Friday, October 19, 2012

Rocking the Green Mountain Marathon

My wife is a city girl. She has no appreciation whatsoever for the olfactory experience of the rural world. So as we cruised slowly down West Shore Road in South Hero, Vermont, and I told her to watch for the sign for our Bed and Breakfast, the word "Farm" in its title caused an immediate reaction. "No, no, they just CALL it a farm," I said quickly. We approached a small muddy field full of sows, which I started to point out to her would NEVER be anywhere near a Bed and Breakfast... yup, you know it. The pigs were the (unprepped) breakfast.


The B&B turned out to be infinitely relaxing, roomy, and perfectly located for our purposes. A mere couple miles from the start and finish line, right on the course which was a 13 mile out and back along the western shore of the island.



As you can see, the weather on Friday and Saturday was sunny and cool, with a light breeze and perfect running conditions. But the marathon was set for Sunday, leaving plenty of time for the weather to deteriorate. In the meantime, though, we had a great time exploring the narrow back roads, the pretty town of Burlington, the local colour.



We met a couple at the local pub on Friday night who had organized the race for years. They were great folks, and we ended up meeting them on Saturday night at the pasta dinner as well where they introduced us to more locals and made us feel right at home. The pasta dinner was held at the local school and was put on by the Grade 7 and 8 kids as a fundraiser. Impressive job by the kids, great turnout by the entire town.

This being backwoods country, there weren't too many distractions after the pasta dinner, no street lights or rowdy nightclubs or any such craziness. So after meeting our fellow B&B guests, also marathoners, and chatting for a bit, we retired early.



I woke in the middle of the night to a howling wind that sounded like it would rattle the sturdy old farmhouse to an untimely end. This was worrying.

But the day dawned dark, drizzly, and windy. The temperature was around 45F, and the high humidity made it bearable. In fact, the wind wasn't all that bad, maybe 20 mph at times.



We parked about a mile from the start, in a field, and walked up. Once the race started I was able to focus and contend with the elements rationally.

There was a long, steep decline after the first mile, which meant that there would be a long, steep incline at mile 25. The wind was at our backs for most of the first half. In other words, restraint and strict adherence to pace were the name of the game.


The field thinned out appreciably after mile 6 or so when the half marathoners turned around. I referred to my Garmin more than I have done before, forcing myself to stick to a pace that would bring me in around four hours. It worked like a charm, right up to around the last 2 or 3 miles when I struggled to keep running. Another excellent boost was the Hammer gels that I took faithfully.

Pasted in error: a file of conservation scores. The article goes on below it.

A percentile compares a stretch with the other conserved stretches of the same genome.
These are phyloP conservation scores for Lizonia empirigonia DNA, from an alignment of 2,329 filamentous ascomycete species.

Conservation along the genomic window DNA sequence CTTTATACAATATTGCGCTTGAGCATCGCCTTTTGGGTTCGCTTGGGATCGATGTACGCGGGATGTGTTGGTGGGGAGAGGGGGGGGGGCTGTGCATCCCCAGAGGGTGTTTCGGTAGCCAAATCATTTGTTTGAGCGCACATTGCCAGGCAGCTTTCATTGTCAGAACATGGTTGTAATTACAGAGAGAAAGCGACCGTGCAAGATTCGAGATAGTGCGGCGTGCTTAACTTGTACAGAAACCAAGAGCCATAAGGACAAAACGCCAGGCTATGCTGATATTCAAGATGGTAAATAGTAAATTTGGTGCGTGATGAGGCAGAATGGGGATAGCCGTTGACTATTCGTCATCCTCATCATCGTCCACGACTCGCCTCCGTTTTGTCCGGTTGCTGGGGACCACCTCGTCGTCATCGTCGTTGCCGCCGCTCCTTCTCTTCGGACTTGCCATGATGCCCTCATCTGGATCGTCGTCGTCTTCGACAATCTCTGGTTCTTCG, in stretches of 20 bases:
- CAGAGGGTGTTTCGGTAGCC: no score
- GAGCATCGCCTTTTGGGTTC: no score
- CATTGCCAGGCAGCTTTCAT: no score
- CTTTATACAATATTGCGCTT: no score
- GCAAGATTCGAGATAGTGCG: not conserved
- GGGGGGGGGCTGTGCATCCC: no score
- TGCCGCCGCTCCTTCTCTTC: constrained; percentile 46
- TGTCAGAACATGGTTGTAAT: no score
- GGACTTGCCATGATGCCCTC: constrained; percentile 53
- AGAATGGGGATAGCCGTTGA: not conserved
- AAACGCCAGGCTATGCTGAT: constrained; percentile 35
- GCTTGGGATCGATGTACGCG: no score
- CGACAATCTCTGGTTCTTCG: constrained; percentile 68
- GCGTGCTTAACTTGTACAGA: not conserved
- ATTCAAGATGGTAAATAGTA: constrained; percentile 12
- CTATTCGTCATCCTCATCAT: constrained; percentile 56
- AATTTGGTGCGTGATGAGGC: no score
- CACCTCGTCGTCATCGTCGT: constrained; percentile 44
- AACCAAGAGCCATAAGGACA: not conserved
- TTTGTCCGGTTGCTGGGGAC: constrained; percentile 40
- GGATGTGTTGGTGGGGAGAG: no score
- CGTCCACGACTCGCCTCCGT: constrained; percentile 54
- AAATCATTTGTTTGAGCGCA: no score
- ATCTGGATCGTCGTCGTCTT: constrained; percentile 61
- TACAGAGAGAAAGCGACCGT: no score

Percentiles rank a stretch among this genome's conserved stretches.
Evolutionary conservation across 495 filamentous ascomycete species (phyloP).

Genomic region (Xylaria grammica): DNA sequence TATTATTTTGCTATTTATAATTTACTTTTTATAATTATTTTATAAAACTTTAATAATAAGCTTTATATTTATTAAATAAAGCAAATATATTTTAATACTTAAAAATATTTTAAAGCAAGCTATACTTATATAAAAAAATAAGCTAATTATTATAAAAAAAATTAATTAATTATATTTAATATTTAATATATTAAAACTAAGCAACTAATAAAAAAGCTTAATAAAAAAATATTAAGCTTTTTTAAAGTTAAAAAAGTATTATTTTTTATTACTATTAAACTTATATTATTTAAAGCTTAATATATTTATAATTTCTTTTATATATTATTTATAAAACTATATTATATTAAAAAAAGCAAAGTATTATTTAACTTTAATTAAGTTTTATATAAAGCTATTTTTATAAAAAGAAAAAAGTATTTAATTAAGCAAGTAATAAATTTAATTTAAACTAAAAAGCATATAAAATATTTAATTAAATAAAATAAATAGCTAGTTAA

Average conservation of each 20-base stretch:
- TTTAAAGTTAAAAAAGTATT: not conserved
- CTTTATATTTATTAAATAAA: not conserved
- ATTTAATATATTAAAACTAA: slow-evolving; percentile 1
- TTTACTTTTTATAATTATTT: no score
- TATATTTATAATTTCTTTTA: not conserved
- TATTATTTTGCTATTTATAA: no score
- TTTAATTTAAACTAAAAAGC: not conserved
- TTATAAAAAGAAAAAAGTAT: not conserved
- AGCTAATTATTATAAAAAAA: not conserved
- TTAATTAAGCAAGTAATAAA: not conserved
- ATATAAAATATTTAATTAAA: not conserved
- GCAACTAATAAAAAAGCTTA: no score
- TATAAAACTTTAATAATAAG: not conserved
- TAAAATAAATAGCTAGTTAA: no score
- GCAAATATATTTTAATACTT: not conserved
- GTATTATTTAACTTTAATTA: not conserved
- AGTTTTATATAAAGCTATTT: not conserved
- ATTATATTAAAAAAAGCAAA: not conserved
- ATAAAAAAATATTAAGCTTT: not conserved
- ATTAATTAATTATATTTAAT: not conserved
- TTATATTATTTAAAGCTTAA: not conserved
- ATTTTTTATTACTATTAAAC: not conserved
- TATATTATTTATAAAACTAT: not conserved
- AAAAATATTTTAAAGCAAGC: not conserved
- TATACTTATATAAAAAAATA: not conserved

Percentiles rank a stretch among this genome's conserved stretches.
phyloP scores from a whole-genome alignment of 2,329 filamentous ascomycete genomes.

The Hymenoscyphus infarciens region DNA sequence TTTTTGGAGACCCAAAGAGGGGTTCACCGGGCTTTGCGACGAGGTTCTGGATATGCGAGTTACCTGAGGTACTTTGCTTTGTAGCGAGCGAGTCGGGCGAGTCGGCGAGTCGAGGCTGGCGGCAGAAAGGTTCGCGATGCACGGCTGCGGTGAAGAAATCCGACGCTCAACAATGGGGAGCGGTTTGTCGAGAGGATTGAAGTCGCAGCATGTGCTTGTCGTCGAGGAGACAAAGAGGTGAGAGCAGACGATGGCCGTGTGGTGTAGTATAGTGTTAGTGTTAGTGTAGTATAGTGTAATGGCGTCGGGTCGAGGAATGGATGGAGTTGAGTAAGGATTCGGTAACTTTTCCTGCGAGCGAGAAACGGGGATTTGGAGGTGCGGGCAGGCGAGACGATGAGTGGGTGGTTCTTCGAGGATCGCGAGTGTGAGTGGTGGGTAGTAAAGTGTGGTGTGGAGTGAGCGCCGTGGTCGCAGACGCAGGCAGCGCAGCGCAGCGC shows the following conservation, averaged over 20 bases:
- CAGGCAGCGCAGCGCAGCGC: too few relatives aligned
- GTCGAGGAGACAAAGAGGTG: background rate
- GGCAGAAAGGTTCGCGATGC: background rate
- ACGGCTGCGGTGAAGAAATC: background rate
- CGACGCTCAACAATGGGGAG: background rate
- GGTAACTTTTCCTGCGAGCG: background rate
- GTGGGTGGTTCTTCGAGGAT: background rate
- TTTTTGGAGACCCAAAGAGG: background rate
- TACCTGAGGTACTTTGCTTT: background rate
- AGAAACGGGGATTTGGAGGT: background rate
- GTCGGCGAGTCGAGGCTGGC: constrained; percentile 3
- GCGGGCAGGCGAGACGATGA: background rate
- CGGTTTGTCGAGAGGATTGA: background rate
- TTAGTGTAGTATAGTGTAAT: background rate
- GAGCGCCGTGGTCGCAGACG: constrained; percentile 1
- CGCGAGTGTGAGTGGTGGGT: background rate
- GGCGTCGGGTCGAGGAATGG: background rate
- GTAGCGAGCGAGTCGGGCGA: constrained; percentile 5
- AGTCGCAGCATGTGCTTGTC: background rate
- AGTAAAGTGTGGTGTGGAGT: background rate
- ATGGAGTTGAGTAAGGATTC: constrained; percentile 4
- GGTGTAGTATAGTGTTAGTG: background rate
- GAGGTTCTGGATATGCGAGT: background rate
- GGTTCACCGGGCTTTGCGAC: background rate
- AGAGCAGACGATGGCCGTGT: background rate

There weren't many spectators, but the couple who banged their pots and pans at the end of their farm lane, the group that yelled and screamed around mile 6/19, the water station volunteers who were all right on the top of their motivational game... all of them were incredible.

Some of the views along the route were beyond postcard perfect. The colourful trees, the rolling hills, the expanse of dark lake. You have to see it to appreciate it. Absolutely breathtaking.



When I saw how close i was to a PR by mile 20 (my PR was and remains 4:12), I pushed as hard as my cramping legs would go. the pain was becoming intense; various spasms and collapses racked my legs with no rhyme nor reason. But I pushed on, maintaining a steady focus on trying to get a bit of momentum, determined to either PR or come close. And yes, I came in 3 minutes short of my PR, one minute faster than my second fastest time. That worked for me!

These Green Mountain folk know how to celebrate, too. The chili they had for the runners after the race was seriously some of the best chili I've ever had, and that's no mean feat.

So do I recommend this race? Absolutely. Sign up early because it sold out this year. Here's the website link: Green Mountain Marathon

Monday, April 9, 2012

Life Before Radiation

 Tomorrow afternoon is the first radiation session for my wife. The lump in her breast has been removed. There will be no chemotherapy per her doctors. Twenty sessions, one every day for the next twenty business days, should do it.



The initial shock has worn off to an extent. Yes, there's a real desire to return to normal life. Normal life that is more intensely experienced for having had this brush with mortality. The knowledge that cancer has invaded, that it could still return, that from now on, even after five years of confirmed victory, there is no ultimate victory. You always knew that death will come, as it always has to everyone, but you're shaken when it first extends its exploratory tentacles. You circle the wagons and defy it to even slow you down.



So we plan much more deliberately now.